Former Facebook security chief Alex Stamos has issued a sobering warning about the continuing threat of foreign interference in US elections, saying it's "too late to protect the 2018 elections." But he believes the 2020 election can still be saved.
Stamos, who blog post published Wednesday on Lawfare, Stamos seizes on two pieces of news he says proves that "America's adversaries believe that it is still both safe and effective to attack U.S. democracy using American technologies and the freedoms we cherish."for Stanford University earlier this month, is well acquainted with the subject, having played a central role in Facebook's response to interference by Russian trolls in the 2016 US presidential election that took place on the social media giant. In a
On Monday, Microsoft revealed it recentlyseveral fake websites designed to trick visitors and allow a hacking group connected to the Russian government to hack into their computers. A day later, Facebook said it had , groups and accounts that were part of separate influence campaigns coming from Iran and Russia.
Stamos argues that the US government fails to understand that a multi-year effort by Russian agents harnessed American technology, media and the country's culture of discourse to sow political discontent.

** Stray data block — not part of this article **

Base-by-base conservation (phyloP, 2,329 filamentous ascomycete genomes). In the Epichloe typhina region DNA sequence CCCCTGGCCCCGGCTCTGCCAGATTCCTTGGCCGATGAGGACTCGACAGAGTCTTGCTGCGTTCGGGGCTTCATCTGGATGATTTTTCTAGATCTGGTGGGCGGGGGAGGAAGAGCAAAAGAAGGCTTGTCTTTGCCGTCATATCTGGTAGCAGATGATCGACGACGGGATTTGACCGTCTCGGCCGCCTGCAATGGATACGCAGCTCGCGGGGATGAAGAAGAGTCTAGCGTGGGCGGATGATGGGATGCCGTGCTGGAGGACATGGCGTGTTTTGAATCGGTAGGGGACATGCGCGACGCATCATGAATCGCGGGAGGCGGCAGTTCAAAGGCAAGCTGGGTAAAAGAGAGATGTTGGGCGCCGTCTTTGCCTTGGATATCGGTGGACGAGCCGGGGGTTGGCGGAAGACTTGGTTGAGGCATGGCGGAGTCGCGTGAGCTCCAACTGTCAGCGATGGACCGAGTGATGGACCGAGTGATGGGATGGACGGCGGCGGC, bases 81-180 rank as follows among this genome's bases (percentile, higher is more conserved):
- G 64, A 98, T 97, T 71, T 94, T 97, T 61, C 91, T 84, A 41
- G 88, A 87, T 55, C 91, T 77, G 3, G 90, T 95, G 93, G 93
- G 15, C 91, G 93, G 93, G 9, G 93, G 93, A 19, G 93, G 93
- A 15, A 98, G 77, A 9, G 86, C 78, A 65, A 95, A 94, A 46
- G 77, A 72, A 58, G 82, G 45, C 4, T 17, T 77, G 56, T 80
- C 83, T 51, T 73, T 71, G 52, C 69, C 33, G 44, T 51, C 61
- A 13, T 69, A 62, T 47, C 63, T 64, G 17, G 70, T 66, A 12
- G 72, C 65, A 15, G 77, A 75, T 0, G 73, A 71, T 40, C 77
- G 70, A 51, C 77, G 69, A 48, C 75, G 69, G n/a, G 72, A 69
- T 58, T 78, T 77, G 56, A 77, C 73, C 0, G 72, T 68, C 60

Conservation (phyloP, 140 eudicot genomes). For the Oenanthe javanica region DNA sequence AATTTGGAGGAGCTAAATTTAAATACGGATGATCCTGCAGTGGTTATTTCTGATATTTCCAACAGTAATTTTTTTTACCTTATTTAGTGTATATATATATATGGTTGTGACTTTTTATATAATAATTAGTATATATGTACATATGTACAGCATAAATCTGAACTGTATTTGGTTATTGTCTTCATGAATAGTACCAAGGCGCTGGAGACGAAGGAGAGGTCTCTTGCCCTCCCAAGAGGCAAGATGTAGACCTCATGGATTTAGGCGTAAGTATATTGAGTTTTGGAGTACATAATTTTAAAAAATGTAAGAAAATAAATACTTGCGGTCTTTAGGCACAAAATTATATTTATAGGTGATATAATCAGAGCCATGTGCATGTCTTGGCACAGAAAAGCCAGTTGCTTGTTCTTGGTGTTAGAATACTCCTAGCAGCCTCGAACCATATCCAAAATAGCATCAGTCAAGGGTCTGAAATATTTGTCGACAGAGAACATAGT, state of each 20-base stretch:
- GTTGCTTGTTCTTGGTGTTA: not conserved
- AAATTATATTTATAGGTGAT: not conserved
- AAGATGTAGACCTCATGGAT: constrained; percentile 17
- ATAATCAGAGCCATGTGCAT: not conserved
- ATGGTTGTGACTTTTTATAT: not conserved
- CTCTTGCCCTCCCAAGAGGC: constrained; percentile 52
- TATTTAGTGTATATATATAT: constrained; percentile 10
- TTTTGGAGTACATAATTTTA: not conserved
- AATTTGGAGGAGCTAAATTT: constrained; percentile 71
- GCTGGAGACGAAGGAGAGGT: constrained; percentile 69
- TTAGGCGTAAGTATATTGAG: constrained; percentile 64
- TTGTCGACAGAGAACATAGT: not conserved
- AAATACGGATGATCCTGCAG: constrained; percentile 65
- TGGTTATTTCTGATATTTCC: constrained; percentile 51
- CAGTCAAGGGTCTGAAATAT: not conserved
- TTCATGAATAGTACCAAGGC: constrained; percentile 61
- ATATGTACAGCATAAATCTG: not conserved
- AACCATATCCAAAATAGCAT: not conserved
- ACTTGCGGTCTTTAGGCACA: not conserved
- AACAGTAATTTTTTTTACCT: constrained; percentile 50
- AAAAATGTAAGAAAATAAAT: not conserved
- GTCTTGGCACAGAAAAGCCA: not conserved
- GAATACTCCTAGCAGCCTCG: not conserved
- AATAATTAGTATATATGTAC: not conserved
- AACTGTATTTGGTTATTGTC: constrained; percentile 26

"In some ways, the United States has broadcast to the world that it doesn't take these issues seriously and that any perpetrators of information warfare against the West will get, at most, a slap on the wrist," Stamos wrote. "While this failure has left the U.S. unprepared to protect the 2018 elections, there is still a chance to defend American democracy in 2020."
Stamos' remedy to protect the 2020 US election from potential threats includes Congress amending the Honest Ads Act bill to set technical standards for advertising archives and to set guidelines for the use of voter databases by campaigns and political parties.
He also urged the US to partner with its allies on creation of a cybersecurity agency to coordinate election protection. He also suggested states create election security teams to protect local voting systems from hacking threats.
"With the right political will and cooperation, the United States can demonstrate that 2016 was an aberration and that the U.S. political sphere will not become the venue of choice for the latest innovations in global information warfare," Stamos writes.
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